http://www.stlouisbankruptcyattorneyhelp.com/
St. Louis bankruptcy attorney and bankruptcy lawyer Frank Ledbetter discusses chapter 13
and loan modification details. Also, Chapter 7 bankruptcy specialist. More info. call 314-669-4529. Hi, I’m St. Louis bankruptcy attorney Frank
Ledbetter. I’ve been a St. Louis bankruptcy lawyer since 2003, during which time I’ve
helped thousands of Missourians get relief from their debts, rebuild their credit scores,
and in several hundred of the cases, stop the Missouri foreclosure process. People who consult with me for the first time
were often unaware that they could even stop a Missouri foreclosure sale by filing for
relief under the Bankruptcy Code prior to learning from me that they could. Clients who are facing a foreclosure sale
wonder about how their mortgage will be repaid after they file. The bankruptcy court in St.
Louis allows a homeowner up to four years to repay the homeowner’s mortgage arrearage
(the amount they’re behind) over a period of four years according to what is called
the Chapter 13 Plan. Generally, clients will opt to pay the new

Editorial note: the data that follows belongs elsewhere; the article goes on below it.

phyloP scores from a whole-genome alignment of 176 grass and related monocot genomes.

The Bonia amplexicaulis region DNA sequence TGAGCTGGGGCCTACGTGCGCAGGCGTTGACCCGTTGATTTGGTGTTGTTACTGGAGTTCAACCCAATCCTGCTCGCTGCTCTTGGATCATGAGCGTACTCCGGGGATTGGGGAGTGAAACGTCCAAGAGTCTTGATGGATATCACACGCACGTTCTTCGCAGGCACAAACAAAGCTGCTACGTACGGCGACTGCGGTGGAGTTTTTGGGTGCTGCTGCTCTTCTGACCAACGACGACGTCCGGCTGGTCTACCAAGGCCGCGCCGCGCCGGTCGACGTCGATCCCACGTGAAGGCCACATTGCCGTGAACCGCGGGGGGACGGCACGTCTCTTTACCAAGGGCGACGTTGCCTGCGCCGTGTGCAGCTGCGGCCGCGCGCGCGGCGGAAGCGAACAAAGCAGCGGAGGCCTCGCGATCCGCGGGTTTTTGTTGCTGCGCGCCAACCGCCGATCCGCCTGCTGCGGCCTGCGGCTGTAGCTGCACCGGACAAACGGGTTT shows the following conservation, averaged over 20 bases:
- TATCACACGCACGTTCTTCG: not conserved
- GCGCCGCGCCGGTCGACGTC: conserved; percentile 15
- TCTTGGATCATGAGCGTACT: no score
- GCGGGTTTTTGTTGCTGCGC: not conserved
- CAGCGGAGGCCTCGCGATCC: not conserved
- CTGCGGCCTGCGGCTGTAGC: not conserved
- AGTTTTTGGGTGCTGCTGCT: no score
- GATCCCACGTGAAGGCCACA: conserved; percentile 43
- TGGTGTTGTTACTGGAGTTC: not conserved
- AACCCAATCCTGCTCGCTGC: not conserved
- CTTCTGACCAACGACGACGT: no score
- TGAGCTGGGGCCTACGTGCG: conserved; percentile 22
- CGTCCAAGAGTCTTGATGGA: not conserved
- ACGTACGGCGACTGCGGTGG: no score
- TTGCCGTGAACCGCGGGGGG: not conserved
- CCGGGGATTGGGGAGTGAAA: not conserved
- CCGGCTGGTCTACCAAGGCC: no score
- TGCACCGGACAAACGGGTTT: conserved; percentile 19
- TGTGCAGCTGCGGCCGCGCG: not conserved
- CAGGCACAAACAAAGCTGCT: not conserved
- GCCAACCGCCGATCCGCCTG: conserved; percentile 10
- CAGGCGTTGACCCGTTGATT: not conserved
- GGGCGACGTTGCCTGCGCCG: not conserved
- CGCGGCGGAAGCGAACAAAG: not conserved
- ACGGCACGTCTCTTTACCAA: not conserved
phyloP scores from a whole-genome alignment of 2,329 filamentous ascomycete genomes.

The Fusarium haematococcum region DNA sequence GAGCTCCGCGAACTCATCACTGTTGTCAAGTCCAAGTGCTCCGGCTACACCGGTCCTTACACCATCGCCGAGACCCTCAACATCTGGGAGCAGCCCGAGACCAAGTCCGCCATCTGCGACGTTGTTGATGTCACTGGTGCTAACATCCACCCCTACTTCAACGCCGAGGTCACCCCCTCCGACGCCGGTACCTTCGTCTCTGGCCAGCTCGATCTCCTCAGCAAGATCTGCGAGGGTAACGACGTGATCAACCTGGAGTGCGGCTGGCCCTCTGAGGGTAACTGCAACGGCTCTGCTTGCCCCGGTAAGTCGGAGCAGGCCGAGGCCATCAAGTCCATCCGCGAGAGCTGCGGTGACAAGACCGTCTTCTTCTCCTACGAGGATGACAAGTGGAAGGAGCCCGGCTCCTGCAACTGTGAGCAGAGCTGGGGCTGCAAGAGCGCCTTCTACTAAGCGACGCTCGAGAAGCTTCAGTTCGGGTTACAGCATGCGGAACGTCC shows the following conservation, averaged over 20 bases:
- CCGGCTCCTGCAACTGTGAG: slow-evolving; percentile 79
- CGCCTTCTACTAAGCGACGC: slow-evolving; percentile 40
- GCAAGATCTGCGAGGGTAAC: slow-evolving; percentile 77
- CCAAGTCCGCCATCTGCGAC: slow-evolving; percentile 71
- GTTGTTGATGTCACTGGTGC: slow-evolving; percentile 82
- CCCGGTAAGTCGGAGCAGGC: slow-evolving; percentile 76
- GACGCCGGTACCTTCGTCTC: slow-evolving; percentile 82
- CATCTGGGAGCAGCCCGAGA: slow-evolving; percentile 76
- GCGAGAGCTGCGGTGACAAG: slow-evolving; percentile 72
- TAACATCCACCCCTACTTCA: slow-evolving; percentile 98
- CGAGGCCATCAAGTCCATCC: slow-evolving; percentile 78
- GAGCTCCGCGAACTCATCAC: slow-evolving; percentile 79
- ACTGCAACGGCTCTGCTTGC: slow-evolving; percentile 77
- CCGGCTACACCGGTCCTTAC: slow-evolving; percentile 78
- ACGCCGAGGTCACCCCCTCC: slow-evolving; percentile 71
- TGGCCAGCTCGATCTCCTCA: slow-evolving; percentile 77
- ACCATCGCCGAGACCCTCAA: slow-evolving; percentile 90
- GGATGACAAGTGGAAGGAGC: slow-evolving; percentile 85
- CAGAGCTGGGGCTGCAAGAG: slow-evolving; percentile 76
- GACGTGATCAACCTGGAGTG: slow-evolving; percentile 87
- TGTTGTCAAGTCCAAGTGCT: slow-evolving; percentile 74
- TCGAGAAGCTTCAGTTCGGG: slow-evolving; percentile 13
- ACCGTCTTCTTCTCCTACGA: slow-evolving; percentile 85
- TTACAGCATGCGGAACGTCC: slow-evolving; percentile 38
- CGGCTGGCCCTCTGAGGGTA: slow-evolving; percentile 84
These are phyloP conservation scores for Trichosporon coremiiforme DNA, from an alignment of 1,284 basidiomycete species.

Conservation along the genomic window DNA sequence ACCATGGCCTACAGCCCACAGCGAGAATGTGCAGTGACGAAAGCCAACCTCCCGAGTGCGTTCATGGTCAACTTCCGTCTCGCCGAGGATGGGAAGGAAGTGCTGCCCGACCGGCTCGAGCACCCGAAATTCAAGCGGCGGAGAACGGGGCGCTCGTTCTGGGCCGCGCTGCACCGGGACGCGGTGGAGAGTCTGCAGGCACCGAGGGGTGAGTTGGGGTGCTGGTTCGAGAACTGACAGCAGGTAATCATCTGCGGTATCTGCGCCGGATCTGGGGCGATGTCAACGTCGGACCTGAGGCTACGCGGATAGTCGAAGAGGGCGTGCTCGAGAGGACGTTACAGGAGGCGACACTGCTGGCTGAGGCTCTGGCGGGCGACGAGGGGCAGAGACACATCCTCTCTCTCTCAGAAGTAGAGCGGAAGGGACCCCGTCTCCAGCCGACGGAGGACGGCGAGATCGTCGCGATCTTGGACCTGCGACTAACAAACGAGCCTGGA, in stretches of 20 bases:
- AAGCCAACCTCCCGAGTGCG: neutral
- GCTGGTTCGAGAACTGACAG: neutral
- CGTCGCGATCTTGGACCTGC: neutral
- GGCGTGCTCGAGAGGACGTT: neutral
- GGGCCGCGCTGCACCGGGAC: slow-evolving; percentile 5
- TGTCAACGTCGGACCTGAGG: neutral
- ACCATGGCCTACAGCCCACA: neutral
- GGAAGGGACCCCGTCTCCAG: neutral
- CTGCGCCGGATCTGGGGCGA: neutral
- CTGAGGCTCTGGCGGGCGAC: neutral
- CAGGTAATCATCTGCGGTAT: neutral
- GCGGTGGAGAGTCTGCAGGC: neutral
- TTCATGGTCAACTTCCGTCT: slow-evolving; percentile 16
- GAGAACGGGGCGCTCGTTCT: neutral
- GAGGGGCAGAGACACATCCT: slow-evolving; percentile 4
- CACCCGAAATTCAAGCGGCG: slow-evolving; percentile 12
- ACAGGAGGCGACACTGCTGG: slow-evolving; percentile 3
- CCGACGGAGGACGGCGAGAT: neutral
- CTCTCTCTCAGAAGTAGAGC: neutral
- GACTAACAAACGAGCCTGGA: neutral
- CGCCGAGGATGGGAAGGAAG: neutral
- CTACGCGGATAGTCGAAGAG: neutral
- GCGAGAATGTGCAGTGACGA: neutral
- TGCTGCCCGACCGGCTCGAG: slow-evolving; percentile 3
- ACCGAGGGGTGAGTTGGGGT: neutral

monthly mortgage payments that come due each month to the mortgage lender directly because
it will save them money to do so versus putting the post-case filing monthly mortgage payments
inside the Chapter 13 Plan. Structuring the plan with the post-petition
monthly mortgage payments being paid directly to the mortgage lender versus via the Chapter
13 trustee will save the average client over $1,000.00 over the life of the client’s Chapter
13 Plan. The Chapter 13 case will stop the foreclosure
sale, give the client up to 4 years to repay the past due amount owed to the mortgage lender
in equal monthly installments, but the bankruptcy will not change the amount of each monthly
payment that comes due after the case is filed. A loan modification might be obtainable during
the Chapter 13 case, but absent the client’s obtaining a loan modification while in the
Chapter 13 Plan, the new monthly payments will remain the amount due per the mortgage
loan contract.